Yesterday afternoon we were at the local reserve and she asked to take off her shoes so she could run around. And she did, she ran laps of the grassy area barefoot. There was giggling. So much giggling. Around and around and around she went, one foot in front of the other, at speed. She looked so free, so at peace. I want to see more of that. And I think we’re on the right track.

Surviving School Camp: A Toolkit for Autistic Children.


at the top!

I’m really proud to announce that after much preparation and anticipation, Sno totally conquered her goal for this term: attending camp overnight for both nights and all 3 days. I thought I’d share the strategies we employed for her to cope at camp and the way we helped prepare her to succeed so that others may benefit it.

  1. The More They Know, The Better They Cope.
    As soon as it was available, we requested that Sno’s teachers access the activity schedule for how the days at camp would go. So she was given a timetable with waking/breakfast/activity/lunch/activity/afternoon tea/afternoon play and dinner/bedtime recorded on it. This gave her a quantifiable and predictable rhythm of the day and we also made sure that given this; there would be times that we can’t account for and we then discussed ways in which she could cope in this situation. With kids on the spectrum, anxiety is reduced when the ‘unknown’ is reduced as well. Knowing what to expect when meant that Sno wasn’t thrust into an unfamiliar environment and also expected to cope without knowing what exactly she was having to cope with.
  2. Make & Bring Along A Chill Kit.
    I’m referring to some tools that help calm/balance/ground your child in times of either sensory overload or anxiety. Make it a portable kit that can be easily brought along. What goes in it will depend on the child and their sensory preferences. Sno’s contained: a book, a towel to lie on, earplugs, a weighted lizard, an iPod & earphones and some fiddle toys. You may even consider having one of these in a few places permanently, too (such as in the car & at school). In order for this Chill Kit to be effective the teacher and child need to have a mutual understanding about when it is used: this involves working together to identify possible triggers such as noise, social-exhaustion, getting too hot, getting wet feet… whatever it may be. And then being prepared and utilising the kit where need be in order to recentre and calm again. Learning how to self-regulate is a tool that is critically important for children on the spectrum to learn as soon as they are able. This can be something that is built on from personal awareness from about the age of 4.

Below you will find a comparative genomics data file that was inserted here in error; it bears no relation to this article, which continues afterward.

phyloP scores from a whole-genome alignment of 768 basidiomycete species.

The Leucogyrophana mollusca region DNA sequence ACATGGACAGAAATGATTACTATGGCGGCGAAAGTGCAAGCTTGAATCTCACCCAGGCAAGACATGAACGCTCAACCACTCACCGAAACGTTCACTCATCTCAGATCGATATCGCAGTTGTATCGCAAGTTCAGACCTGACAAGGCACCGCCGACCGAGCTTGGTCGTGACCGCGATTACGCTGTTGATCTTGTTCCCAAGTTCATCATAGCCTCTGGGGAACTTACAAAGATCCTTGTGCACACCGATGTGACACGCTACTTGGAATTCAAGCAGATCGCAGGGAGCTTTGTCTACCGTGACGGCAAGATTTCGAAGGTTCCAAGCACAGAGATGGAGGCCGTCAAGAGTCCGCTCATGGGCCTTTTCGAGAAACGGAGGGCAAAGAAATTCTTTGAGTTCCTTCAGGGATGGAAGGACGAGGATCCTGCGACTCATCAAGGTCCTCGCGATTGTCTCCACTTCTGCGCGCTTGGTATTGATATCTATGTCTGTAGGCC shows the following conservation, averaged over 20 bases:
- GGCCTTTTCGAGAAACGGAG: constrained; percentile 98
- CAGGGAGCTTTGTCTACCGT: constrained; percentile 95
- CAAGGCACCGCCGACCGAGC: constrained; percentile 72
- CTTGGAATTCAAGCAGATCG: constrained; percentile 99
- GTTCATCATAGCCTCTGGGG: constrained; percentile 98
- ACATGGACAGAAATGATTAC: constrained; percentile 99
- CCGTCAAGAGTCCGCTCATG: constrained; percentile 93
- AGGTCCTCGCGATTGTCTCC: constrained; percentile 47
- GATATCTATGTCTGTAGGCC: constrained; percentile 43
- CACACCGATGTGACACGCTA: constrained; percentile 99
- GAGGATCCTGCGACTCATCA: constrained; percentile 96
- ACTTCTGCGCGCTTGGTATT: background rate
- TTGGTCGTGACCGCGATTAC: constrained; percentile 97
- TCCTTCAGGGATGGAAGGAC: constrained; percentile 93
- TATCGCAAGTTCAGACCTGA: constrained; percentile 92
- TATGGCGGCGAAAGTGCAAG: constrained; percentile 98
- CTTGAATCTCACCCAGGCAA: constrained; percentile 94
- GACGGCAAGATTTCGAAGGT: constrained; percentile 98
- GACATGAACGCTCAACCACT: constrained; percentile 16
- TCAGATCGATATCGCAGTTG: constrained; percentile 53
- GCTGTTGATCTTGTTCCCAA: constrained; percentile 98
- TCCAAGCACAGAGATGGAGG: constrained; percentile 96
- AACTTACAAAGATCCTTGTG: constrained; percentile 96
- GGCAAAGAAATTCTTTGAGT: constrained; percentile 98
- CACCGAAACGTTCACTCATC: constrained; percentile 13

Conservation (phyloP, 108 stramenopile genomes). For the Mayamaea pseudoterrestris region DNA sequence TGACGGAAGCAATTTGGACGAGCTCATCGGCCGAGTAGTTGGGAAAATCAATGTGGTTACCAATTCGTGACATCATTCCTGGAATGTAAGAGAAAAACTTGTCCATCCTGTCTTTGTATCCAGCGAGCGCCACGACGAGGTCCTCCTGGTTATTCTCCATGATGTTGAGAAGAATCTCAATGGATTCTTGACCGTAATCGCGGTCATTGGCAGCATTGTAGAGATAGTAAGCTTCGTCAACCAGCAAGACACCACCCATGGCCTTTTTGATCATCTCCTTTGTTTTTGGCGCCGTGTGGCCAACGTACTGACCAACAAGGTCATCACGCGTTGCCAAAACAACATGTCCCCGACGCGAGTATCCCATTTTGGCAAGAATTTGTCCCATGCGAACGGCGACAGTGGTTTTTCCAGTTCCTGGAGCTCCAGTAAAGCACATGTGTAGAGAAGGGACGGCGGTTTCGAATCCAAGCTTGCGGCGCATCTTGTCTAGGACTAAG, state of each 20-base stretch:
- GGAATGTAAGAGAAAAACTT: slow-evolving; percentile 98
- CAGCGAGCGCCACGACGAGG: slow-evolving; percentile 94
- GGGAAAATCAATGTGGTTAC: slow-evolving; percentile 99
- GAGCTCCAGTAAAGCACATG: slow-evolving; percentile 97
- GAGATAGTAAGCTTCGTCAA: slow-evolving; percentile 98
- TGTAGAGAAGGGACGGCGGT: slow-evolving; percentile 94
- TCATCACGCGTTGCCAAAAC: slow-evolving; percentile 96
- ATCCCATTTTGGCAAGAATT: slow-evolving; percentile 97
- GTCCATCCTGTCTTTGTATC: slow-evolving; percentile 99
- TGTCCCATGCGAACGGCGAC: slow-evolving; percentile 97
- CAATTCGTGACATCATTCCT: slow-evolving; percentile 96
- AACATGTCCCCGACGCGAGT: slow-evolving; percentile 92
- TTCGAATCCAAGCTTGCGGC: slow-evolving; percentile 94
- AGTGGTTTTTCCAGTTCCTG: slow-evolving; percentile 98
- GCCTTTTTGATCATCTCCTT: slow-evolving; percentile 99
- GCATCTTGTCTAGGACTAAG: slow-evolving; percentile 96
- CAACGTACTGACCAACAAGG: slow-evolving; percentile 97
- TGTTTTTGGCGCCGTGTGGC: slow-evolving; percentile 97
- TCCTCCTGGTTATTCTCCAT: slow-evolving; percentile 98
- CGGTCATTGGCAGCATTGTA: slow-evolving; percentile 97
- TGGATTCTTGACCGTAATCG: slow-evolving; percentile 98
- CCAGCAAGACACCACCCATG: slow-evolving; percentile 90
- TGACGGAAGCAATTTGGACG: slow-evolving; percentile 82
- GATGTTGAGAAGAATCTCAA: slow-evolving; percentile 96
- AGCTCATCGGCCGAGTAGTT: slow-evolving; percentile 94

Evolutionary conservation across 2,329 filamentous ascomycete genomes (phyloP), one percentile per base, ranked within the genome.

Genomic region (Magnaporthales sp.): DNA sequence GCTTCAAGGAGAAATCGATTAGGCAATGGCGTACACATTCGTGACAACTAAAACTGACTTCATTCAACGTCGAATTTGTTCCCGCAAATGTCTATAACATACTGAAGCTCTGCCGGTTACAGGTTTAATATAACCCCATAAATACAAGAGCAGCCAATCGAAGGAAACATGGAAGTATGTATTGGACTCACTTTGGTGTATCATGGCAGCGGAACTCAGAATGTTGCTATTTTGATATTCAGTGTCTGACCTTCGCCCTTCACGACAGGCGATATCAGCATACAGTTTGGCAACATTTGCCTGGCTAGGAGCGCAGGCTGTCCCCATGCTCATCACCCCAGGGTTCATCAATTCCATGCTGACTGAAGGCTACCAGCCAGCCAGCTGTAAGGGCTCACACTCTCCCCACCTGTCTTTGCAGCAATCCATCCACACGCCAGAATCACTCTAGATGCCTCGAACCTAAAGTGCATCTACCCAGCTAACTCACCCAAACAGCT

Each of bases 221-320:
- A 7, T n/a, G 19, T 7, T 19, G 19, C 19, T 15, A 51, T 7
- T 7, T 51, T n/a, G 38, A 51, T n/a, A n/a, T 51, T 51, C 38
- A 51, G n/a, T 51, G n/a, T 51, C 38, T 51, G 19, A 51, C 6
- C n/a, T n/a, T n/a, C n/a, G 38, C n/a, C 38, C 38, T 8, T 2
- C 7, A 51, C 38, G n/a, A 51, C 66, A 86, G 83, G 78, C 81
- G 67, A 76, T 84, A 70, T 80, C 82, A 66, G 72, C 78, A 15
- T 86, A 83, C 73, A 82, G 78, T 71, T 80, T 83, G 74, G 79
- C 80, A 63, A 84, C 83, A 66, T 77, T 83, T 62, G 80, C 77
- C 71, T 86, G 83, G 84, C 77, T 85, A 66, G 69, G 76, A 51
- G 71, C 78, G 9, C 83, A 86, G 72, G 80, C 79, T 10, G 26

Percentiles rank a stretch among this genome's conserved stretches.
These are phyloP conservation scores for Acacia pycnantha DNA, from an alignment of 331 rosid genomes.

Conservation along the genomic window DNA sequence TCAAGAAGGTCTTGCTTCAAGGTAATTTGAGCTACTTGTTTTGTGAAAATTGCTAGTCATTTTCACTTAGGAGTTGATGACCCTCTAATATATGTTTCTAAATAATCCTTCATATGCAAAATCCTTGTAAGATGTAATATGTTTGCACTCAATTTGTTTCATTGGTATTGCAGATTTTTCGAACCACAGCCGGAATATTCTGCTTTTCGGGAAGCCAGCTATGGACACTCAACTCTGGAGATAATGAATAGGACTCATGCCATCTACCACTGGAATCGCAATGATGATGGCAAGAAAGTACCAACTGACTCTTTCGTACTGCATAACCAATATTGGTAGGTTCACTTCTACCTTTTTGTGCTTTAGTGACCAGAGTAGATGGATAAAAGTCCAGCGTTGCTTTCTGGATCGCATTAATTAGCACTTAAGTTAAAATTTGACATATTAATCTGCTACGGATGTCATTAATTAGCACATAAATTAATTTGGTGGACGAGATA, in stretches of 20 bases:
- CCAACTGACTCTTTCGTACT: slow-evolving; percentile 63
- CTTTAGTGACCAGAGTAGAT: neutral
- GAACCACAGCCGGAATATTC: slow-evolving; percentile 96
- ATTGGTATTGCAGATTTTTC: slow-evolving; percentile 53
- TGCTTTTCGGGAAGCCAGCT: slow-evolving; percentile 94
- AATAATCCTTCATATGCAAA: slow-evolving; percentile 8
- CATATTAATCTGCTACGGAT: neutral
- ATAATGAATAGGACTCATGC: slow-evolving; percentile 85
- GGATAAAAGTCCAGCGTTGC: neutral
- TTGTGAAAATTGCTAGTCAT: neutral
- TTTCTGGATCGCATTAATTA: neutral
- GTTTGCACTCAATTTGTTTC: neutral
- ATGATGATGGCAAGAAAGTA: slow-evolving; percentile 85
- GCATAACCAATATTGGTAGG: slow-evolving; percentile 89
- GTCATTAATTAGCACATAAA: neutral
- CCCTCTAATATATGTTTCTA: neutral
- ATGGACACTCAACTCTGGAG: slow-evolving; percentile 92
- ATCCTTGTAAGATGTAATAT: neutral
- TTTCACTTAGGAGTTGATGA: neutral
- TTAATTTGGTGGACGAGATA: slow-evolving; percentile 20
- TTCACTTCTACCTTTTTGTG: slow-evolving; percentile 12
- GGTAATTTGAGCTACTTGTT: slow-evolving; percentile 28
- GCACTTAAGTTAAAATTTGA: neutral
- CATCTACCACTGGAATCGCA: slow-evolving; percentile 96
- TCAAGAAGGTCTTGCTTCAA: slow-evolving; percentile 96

3. Come Up With A Communication Key.
    It’s a good idea for the child and teacher to come up with a “Communication Key” that can be used when the child is unable to verbally communicate their needs or needs to signal for help but is unable to. Sometimes even very higher-functioning children (God, I hate that term!) can experience “freezes” in their brains when they get so overloaded by external stimuli that they are unable to talk about what they need or what is bothering them. Communication Keys could be something simple hand-signal, the placement of a card or object near the teacher or even the utilisation of a mini-whiteboard that can be written on. The idea is that the child has access to the Key and when the hand signal/object or whiteboard is placed near the teacher from the child; it signals a mutual understanding of overload or need for help when the child is unable to otherwise verbally communicate. This means that even in a stressful sensory-overloaded state the teacher is able to know how the child is feeling and the child can then still get their needs met. This is tool that can be used in the classroom, too!